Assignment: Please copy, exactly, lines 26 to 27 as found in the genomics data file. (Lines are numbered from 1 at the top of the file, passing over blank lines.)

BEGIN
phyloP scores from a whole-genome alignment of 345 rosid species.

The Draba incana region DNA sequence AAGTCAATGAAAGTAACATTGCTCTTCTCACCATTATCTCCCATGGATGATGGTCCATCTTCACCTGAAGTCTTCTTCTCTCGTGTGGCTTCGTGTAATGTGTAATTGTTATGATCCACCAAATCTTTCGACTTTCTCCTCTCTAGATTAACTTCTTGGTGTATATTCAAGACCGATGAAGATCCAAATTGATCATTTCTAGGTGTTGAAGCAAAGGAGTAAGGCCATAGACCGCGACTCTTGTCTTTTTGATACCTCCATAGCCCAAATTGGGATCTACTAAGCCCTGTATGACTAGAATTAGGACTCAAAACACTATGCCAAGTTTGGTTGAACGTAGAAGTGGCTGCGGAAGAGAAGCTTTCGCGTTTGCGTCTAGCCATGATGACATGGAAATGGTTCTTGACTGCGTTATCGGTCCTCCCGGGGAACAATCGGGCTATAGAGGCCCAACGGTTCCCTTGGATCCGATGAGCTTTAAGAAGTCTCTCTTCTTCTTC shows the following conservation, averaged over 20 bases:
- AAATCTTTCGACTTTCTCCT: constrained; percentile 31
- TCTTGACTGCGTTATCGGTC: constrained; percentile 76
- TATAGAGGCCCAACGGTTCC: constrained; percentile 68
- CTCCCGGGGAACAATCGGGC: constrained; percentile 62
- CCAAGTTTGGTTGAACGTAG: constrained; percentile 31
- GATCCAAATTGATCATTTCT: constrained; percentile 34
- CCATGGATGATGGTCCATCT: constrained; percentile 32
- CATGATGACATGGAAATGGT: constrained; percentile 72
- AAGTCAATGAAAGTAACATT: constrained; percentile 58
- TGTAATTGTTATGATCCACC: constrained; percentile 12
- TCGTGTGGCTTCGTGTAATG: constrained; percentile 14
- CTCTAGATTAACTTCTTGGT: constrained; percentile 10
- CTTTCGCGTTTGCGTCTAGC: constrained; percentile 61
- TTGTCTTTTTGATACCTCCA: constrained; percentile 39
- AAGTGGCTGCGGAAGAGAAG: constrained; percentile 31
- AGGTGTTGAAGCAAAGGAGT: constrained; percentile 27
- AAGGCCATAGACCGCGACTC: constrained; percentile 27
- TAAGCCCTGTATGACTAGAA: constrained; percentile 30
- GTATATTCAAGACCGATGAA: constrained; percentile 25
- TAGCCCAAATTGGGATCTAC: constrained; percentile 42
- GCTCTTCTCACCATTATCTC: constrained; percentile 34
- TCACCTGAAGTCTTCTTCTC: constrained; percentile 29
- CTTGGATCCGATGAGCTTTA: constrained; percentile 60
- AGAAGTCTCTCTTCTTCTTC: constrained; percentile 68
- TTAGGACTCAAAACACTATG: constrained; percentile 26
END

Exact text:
- AGAAGTCTCTCTTCTTCTTC: constrained; percentile 68
- TTAGGACTCAAAACACTATG: constrained; percentile 26